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Thread: Sourwood honey

  1. #1
    Join Date
    Jun 2013
    Cleveland, Ga, USA

    Default Sourwood honey

    I have several sourwood trees around my place and I have a friend that is pretty new to bee keeping and he would like to place a hive here. I live in the north Ga mtns.

    My question is how many trees blooming do you need to produce a full hive of honey say within one square mile?

    Thanks so very much,

  2. #2
    Join Date
    Sep 2005
    Greensboro, North Carolina

    Default Re: Sourwood honey

    Bees will fly up to a three mile radius to gather supplies. They prefer shorter, and have known to go much further, but 3 miles away is a good reference point.

    Sourwood is an odd honey plant. Some years you'll get a bumper crop. Other years you won't get much of anything. It all depends on the weather and the seasons. That's out of the same place.

    But, on average it can take over 2 million flowers to make a lb of honey (read that statistic recently in ABJ, don't know how reliable it is). In NC mountains 35 lbs of honey is an average yield for a colony. That would make 70 million flowers. How many flowers does a sour wood tree have? That I don't know. Maybe 10,000? I have no idea. But if that's right, it would take 200 trees to make a lb. 7000 trees to make a super (35 lbs). That is, of course, over and above what the bees use.

    I hope that helps somewhat.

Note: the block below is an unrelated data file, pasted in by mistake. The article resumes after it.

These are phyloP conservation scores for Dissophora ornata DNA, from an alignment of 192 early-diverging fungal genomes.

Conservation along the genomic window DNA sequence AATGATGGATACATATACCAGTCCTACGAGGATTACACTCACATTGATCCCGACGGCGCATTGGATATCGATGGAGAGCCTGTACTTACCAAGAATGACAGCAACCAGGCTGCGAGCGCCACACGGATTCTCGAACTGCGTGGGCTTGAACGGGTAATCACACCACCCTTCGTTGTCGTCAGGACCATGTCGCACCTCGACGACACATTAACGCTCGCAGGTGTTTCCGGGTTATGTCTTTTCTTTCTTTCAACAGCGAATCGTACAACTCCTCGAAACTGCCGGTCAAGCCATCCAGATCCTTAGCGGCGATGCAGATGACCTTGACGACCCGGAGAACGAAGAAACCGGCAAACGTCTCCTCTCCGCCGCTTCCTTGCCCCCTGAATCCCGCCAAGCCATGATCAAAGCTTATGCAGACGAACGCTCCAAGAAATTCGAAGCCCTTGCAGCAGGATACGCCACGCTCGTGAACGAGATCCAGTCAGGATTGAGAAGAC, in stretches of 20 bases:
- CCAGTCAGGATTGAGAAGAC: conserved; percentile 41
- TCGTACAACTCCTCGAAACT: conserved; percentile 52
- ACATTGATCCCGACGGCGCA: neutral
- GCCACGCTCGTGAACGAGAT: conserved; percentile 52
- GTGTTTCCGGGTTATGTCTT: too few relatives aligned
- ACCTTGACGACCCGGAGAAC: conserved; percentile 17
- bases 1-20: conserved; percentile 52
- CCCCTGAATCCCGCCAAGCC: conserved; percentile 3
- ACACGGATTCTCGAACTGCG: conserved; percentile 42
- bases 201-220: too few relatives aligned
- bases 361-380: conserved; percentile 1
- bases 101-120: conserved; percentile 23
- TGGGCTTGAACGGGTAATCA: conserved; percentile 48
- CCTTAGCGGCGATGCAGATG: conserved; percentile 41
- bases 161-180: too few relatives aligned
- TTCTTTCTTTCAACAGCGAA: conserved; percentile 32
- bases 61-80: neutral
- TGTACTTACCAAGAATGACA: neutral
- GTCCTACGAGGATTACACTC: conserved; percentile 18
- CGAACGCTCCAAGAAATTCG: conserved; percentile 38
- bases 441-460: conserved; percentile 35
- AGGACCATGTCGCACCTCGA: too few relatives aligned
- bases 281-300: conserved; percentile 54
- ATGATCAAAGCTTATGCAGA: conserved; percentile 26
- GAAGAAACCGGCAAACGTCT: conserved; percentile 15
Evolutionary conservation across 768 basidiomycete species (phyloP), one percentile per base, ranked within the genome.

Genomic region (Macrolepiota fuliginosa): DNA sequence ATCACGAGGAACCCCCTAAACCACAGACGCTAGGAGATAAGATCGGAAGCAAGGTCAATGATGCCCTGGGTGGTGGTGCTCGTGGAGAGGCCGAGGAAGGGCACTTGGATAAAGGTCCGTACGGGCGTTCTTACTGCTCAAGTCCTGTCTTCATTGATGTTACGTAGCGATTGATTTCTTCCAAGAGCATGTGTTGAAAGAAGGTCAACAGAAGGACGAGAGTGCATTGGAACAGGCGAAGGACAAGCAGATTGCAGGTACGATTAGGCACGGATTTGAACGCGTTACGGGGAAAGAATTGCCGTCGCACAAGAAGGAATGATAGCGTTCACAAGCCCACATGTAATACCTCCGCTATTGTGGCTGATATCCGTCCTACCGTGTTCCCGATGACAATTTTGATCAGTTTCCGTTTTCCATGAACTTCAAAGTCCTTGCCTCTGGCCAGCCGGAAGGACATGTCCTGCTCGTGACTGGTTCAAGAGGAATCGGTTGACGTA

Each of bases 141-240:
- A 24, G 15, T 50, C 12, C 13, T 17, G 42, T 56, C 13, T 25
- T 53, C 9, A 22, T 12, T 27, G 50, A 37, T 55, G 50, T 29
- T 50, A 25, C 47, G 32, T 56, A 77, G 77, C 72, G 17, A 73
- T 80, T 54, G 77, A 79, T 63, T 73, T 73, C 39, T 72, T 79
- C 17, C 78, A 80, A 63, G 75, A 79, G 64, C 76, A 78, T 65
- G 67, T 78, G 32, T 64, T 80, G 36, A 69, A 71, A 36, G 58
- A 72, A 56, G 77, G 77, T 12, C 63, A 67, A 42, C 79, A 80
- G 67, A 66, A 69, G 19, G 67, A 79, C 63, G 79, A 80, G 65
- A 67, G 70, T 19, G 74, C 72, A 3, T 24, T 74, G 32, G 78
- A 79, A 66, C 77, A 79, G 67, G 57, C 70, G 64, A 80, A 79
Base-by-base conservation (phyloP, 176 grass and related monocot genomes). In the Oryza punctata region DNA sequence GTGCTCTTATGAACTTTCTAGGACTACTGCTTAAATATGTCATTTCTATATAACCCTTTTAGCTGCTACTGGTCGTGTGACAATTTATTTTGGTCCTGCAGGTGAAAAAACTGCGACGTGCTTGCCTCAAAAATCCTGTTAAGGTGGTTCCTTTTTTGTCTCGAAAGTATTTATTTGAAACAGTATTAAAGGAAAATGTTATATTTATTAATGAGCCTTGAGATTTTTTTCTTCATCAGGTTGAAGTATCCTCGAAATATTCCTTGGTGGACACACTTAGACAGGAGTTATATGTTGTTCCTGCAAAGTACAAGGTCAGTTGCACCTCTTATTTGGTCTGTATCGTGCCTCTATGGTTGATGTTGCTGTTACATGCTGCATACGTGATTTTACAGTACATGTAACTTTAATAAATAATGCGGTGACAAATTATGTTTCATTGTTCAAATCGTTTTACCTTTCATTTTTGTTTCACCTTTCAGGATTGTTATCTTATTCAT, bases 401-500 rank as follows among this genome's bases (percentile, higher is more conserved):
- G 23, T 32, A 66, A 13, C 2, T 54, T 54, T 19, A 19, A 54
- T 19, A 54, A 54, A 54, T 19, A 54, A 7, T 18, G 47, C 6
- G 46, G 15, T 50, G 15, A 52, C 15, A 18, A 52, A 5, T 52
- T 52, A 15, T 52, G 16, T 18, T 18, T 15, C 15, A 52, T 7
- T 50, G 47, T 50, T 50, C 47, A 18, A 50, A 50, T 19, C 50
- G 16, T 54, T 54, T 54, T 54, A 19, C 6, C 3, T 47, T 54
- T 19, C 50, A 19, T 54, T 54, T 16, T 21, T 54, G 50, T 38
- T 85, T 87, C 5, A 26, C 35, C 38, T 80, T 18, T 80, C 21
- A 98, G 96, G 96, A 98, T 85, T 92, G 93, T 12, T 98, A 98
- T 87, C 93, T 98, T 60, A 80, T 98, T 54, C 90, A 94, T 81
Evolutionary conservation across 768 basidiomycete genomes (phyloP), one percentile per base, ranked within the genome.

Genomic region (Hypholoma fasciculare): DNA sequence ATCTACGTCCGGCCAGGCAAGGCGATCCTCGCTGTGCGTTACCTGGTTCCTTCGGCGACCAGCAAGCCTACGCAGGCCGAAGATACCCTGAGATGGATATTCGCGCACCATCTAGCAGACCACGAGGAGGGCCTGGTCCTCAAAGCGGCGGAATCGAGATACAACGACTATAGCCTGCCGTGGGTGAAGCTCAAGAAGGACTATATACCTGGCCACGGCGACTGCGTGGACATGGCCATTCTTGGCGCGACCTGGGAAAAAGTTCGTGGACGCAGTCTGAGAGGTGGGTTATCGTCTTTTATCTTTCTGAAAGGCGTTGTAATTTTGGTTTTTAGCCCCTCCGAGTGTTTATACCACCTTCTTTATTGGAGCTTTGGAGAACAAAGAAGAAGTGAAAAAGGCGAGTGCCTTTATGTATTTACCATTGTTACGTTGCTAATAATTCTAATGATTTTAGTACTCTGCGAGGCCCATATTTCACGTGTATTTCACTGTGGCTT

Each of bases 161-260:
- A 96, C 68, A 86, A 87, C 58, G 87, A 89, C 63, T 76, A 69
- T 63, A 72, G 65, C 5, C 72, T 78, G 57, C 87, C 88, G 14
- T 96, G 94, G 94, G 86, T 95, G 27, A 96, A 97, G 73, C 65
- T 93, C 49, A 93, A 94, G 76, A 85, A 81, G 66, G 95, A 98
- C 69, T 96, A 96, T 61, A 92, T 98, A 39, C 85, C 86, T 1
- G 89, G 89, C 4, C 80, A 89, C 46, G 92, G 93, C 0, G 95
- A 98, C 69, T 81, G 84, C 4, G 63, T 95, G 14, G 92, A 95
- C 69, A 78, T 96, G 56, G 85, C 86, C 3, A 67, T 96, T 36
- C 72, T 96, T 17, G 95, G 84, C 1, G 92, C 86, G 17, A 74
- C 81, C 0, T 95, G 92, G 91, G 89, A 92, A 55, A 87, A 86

3. #3
    Join Date
    Sep 2005

    Default Re: Sourwood honey

    Last year I had one hive make two medium supers of sourwood mix honey with only about five lbs of pure sourwood this was off of about 12 mature trees.The mix was some of the best honey I've ever ate.

  4. #4

    Default Re: Sourwood honey

    I'm planning on planting 65 1-foot tall sourwood "trees" on my farm this winter in two separate areas to one day allow my bees as well as ourselves to reap the gourmet benefits of their tasty nectar. Anyone know how long it takes for sourwood trees to grow to at least 10 foot tall? I have one area that is shady in the afternoon, but the other is in full sun. I plan on irrigating them, but from what I've read in this thread it may not be worth all that time and expense, especially if the only place sourwood grows is in the mountains of which I am not.
    Started beekeeping in 2013 and having a blast with my 12 small cell hives!!

  5. #5

    Default Re: Sourwood honey

    Quote Originally Posted by kenr View Post
    this was off of about 12 mature trees.
    Are you in a rural area? How did you come up with 12? It is hard for me to even begin to guess how many sourwood trees there are in my bees' foraging range.

    To the op...I see this is your first post...welcome. I have the same question for you. How many sourwood trees do you think there are within a 1 mile radius? If you are in a rural area near Cleveland, GA....I'd guess there are more than you can count. If you don't have any personal objection to bees in your yard...tell your friend to bring his. And if he doesn't want to....there are countless other beekeepers who would be happy to bring a dozen or so.

    PS...if you have bears an electric fence is an important addition.
    Last edited by beemandan; 06-25-2013 at 06:39 AM.
    Let me never fall into the vulgar mistake of dreaming that I am persecuted whenever I am contradicted. - Emerson


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